Consumer spending remained strong in January, yet consumer sentiment remains downbeat according to the closely watched University of Michigan survey. Inflation is the top concern on the minds of consumers, showing that higher inflation has the potential to create demand destruction. Housing is a key culprit driving prices higher. New home construction is robust, with builders taking advantage of the strong pricing environment. Supply chain difficulties continue to weigh on this sector, however, with delays in building permit approval and difficulties securing skilled labor and materials such as lumber and copper. Rent has ticked up as well, reflecting a move back to the cities by younger people and lower apartment construction.

Auto prices have soared as the semiconductor shortage continues. Chip manufacturers are ramping up production but are having trouble sourcing raw materials. Judging by recent corporate press releases and conference calls during earnings reports, the situation will not fully resolve itself this year, though it may improve. New car prices have risen 20% annually, while used car prices are up 35% as consumers look for cheaper alternatives.

The biggest inflation wild card will be the price of oil. U.S. drillers and members of OPEC are enjoying high oil prices after several disappointing years (remember when gas was below $2 per gallon in 2016?). These parties are aiming to keep production low and prices high, with U.S. firms focused on returning cash to shareholders. In addition, the policy environment is very uncertain; new oil projects often pay out over multiple decades, and due to the shift towards renewable energy, the returns are not enticing enough for these companies to spend billions to increase drilling opportunities. Look for another release from the U.S. Strategic Petroleum Reserve if oil prices continue to be a political headwind for the Biden Administration.

 
CHART OF THE MONTH

How Higher Mortgage Rates Could Harm the Hot Housing Market

Source: Capital Economics

The chart above shows the relationship between the 30-year mortgage rate and the amount of new mortgage applications.  Applications have remained high lately, thanks to strong household formation and high demand for housing in the suburbs during the pandemic.  However, mortgage rates are trending in the wrong direction due to higher inflation and the beginning of the Fed’s interest rate hiking cycle.  With the median sales price of a home up nearly 20% on the year, housing affordability is becoming more stretched.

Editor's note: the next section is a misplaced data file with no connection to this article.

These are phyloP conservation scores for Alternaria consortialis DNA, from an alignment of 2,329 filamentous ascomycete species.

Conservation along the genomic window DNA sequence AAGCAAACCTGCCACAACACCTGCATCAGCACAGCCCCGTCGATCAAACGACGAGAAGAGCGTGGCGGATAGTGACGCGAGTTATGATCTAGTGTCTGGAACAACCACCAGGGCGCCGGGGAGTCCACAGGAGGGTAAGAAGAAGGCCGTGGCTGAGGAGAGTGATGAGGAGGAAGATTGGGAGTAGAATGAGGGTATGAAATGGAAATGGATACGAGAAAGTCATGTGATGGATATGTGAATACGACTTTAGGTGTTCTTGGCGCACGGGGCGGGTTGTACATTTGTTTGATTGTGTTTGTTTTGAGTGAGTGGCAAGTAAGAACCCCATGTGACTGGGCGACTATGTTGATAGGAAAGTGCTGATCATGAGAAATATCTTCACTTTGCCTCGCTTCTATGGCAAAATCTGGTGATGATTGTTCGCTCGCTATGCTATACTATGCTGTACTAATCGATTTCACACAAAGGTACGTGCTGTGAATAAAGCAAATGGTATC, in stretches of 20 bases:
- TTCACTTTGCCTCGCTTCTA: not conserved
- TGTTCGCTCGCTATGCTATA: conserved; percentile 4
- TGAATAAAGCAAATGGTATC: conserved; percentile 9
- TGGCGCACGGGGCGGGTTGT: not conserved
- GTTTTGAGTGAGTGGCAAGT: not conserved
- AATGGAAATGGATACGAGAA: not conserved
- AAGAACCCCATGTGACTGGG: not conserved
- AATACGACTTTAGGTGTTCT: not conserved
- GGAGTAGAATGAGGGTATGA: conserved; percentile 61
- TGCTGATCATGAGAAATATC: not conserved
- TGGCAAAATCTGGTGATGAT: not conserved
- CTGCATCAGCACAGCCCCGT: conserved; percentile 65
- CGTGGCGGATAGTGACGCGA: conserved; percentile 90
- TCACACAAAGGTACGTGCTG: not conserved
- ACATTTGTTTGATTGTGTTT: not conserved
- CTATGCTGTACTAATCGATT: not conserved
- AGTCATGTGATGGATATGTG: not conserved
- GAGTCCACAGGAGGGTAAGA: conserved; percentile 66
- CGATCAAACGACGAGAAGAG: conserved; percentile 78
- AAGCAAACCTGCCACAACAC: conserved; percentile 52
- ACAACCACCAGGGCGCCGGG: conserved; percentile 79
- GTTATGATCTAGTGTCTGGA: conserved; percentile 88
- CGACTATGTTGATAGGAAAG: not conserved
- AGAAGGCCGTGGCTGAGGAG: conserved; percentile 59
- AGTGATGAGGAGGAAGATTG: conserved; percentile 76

CLOSING STATEMENT

Looking Ahead

There are several catalysts on the horizon that can support a continued economic recovery. Consumers, especially those who are wealthier, built up a strong reserve of savings during the pandemic. With the virus mutating to somewhat weaker strains, and higher levels of vaccination and prior immunity, consumer mobility should increase throughout 2022. The pent-up demand for travel, entertainment, and dining should act as a major support to the economy this year. Consumers will have to contend with inflation as well as stricter monetary policy, and continued supply chain bottlenecks. The expectation is that inflation will remain high relative to historical levels but subside later in the year due to higher production of commodities, more available workers, and more favorable year-over-year comparisons. The Fed’s March decision and announcements on future balance sheet policy will be closely scrutinized, especially given recent speculation of the possibility for a 0.50% rate hike, which we are not expecting.

Please reach out to one of your Account Officers or any member of our Executive Leadership Team to discuss topics raised in this letter or anything else we can be helpful with.

 

Meet The Plimoth Investment Advisors Executive Leadership Team

Steven A. Russo, CFA

President & Chief Executive Officer
508‑591‑6202
srusso@pliadv.com

Louis E. Sousa, CFA

Senior Vice President & Chief Investment Officer
508‑675‑4313
lsousa@pliadv.com

Edward J. Misiolek

Senior Vice President & Operations Officer
508‑675‑4316
emisiolek@pliadv.com

Teresa A. Prue, CFP®

Senior Vice President & Head of Fiduciary
508‑591‑6221
tprue@pliadv.com